The US Army Corps of Engineers’ Coastal Inlets Research Program (a team of scientists and engineers studying waves, current, sediment transport and sea-floor change at or near inlets) and James Madison University are collaborating on the new Sand Snap initiative to collect beach sediment data (sand grains) by engaging citizen scientists in data collection. The U.S. Geological Service, Marda Science, LLC, and Sea Grant are also contributing to the program.
Citizen science is when scientists ask the public for help with data collection to advance research. Crowdsourcing is a popular and cost-effective way to collect large amounts of data while increasing interest in the research through public engagement. Citizen scientists equipped with their smartphones allow for very large datasets to be collected that would otherwise be financially or logistically impossible.
Sand is typically comprised of varying amounts of material weathered from inland rocks and transported to the beach by wind and through rivers, along with hard objects from the ocean.
Why is sand-grain size important??
Grain size impacts the beach in several ways: The shape and slope of the beach, how easily the beach erodes, and the longevity of the beach. Understanding grain size is a key factor when the Army Corps dredges inlets and offshore areas and places sand on the coastline: Grain size and texture must match the existing sediment on the beach ─ as closely as possible ─ to ensure a project’s success. Scientists find it challenging to estimate grain size. Data collected from citizen scientists is very helpful in quantifying the uncertainty of coastal engineering projects.
Army Corps engineers use sand grain size data when making decisions involving coastal navigation inlet and coastal storm risk management projects. They’re asking the public to participate in Sand Snap ─ a citizen science initiative with a public website that functions as a central database for collecting sand grain-size information used in research.
Jones Beach Event
A public outreach event was held June 5 at New York’s Jones Beach State Park on Long Island on the Atlantic Ocean. A group of Girl Scouts and their families learned about different types of sand and how they’re impacted by water and waves through hands-on learning activities. Leading those activities were Dr. Shelley Whitmeyer, assistant professor of geology and environmental science at James Madison University, and Dr. Brian McFall, an Army Corps Coastal Inlets Research Program research civil engineer. They were assisted by geology students from James Madison University and New York District Army Corps personnel.
Activities were aligned to the requirements of the Girl Scout Citizen Science Journey ─ an initiative where Girl Scouts collect and share data used by scientists in their research to answer important research and engineering questions.
Four learning stations were set up in an area on the beach. At one station participants learned about the different sizes, textures and colors of sand. Girl Scouts had an opportunity to hold rocks and ask questions about their similarities and differences. At a second area, participants were able to test their recall skills by observing and recording objects. The Scouts also learned how water and waves impact erosion.
A third station included three trays that held different textures and sizes of sand (sand on top, water below). Scouts created waves by pushing empty plastic bottles into the water, causing water to impact the sand. They learned that smaller, lighter types of sediment erode more easily than larger grains. Scouts learned about varying sand density by digging holes and building sandcastles at a final station.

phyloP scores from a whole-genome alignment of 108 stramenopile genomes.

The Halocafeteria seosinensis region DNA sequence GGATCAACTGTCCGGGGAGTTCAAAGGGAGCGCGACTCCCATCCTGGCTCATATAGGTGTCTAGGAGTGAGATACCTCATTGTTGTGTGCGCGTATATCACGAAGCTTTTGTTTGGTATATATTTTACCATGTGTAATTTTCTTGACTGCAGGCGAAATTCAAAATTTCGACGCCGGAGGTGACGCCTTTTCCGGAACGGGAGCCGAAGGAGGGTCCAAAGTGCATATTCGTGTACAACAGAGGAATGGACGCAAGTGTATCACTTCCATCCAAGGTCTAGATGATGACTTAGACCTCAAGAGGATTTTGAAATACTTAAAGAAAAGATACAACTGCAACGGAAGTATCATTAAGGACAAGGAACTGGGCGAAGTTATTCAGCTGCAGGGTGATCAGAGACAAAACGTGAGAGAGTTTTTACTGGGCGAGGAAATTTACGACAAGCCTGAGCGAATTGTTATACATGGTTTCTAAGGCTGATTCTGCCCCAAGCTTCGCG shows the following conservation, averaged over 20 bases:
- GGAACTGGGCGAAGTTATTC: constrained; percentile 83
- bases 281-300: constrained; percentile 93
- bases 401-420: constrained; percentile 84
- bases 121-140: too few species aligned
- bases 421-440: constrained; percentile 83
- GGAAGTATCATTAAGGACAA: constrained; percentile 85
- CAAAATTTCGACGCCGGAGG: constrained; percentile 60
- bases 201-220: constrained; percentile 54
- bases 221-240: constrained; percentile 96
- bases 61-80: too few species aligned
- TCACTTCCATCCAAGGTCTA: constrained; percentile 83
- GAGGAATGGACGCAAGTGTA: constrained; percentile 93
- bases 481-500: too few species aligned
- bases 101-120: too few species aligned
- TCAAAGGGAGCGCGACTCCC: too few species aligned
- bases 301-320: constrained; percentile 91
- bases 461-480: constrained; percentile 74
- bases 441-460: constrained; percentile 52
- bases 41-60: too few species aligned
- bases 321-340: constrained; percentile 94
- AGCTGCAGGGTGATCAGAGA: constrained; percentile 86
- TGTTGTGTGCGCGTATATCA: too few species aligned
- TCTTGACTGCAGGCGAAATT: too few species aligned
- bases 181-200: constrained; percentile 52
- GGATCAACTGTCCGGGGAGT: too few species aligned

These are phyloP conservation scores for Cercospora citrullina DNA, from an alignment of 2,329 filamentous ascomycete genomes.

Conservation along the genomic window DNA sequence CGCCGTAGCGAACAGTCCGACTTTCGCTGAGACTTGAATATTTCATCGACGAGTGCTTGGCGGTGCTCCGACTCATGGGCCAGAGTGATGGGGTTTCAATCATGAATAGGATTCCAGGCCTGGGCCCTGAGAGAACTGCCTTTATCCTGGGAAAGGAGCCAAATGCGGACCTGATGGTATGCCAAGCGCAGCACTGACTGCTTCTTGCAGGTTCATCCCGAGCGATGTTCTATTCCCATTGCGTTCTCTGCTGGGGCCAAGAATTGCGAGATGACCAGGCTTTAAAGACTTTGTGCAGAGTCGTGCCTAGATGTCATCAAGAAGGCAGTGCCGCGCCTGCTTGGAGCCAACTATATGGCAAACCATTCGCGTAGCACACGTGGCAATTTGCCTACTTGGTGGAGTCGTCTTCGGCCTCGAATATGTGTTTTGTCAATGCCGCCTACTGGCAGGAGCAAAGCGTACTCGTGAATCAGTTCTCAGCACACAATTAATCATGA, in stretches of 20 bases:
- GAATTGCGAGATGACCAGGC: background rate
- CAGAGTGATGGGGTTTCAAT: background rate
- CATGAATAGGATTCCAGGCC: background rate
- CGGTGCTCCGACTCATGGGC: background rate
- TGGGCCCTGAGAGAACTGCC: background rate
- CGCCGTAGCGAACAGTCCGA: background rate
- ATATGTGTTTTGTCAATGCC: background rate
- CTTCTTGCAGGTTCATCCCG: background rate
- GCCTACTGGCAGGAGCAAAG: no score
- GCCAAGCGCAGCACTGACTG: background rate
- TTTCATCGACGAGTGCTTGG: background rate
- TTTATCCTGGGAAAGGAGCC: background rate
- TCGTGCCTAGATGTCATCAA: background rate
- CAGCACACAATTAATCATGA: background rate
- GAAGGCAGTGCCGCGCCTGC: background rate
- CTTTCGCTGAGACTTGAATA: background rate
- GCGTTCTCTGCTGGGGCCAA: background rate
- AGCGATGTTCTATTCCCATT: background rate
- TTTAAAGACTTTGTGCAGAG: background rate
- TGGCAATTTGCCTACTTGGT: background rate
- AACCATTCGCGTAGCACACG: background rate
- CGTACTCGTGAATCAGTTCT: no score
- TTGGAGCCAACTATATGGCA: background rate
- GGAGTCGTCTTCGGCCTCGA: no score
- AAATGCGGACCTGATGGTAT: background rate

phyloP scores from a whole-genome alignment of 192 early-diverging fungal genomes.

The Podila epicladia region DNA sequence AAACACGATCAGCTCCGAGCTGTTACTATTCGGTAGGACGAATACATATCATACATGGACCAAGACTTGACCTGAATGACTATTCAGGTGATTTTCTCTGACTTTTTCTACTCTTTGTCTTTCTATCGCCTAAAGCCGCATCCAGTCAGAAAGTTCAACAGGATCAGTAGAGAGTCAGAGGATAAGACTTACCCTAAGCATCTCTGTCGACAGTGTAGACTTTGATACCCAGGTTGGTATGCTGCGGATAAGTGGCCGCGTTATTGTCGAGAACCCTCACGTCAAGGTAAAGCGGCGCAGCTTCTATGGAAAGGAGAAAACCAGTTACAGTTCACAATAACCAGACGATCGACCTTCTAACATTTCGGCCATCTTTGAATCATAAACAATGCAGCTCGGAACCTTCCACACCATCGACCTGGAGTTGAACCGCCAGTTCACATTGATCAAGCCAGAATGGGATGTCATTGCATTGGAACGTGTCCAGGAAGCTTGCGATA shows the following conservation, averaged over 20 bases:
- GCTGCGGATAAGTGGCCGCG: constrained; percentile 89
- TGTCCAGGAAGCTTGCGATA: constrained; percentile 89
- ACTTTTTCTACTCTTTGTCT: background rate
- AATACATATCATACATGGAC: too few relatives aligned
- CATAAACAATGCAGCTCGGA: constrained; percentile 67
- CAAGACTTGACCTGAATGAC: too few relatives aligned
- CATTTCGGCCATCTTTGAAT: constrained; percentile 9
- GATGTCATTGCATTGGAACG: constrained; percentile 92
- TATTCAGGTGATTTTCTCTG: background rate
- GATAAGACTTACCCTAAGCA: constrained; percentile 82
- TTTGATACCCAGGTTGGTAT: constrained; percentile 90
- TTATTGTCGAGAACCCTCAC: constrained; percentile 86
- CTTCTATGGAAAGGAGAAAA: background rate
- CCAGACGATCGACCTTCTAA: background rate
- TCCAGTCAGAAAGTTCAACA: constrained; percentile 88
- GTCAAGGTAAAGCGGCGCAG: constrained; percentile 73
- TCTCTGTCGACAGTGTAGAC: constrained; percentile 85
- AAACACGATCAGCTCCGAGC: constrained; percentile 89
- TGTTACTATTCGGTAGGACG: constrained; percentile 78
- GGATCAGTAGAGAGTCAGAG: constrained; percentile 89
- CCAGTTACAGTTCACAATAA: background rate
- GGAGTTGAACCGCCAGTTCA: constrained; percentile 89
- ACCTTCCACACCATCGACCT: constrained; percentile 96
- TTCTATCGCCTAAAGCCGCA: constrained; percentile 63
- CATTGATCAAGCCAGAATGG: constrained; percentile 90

At the Beach
Participants then made their way to the shore to apply their learning: Digging a half-inch into the sand, smoothing the bottom, and placing a coin inside. Parents assisted by taking photos with their smartphones and uploading them to the Sand Snap website.
Understanding Grain-Size Variations
Sediment data is needed from all coastal areas of the United States, including the East-, West- and Gulf coasts, and the Great Lakes. There’s great significance in sand-grain data, as nearly $1 billion is invested each year operating and maintaining federal coastal inlet navigation projects and waterways. Sand Snap is an emerging program developed by Dr. Whitmeyer, Dr. McFall, and their partners. In discussion for some time, lessons learned from this year’s pilot program will be applied next year when the program is expected to expand significantly.
Dr. McFall commented: “Our beaches are very dynamic, and beach-grain size changes naturally through the seasons or can change through human activities like beach nourishments. Capturing beach grain size variations are critical for improving our understanding of the beach system.”
“Accurately forecasting the movement of sediment is a complex process. Public support with data collection will forward important coastal research,” said Danielle Tommaso, a New York District Army Corps planner.
Coastal inlets play an important role in navigation, shore protection and the larger environment. Some characteristics of coastal inlets include:
►Close connection with beach stability and estuary health
►Provide vital commercial and military navigation links
►Central for exchange of water, sediment and nutrients between estuaries and seas
►Provide recreational opportunities and contribute to the economy of coastal communities
Click here to learn more about Sand Snap and how you can get involved.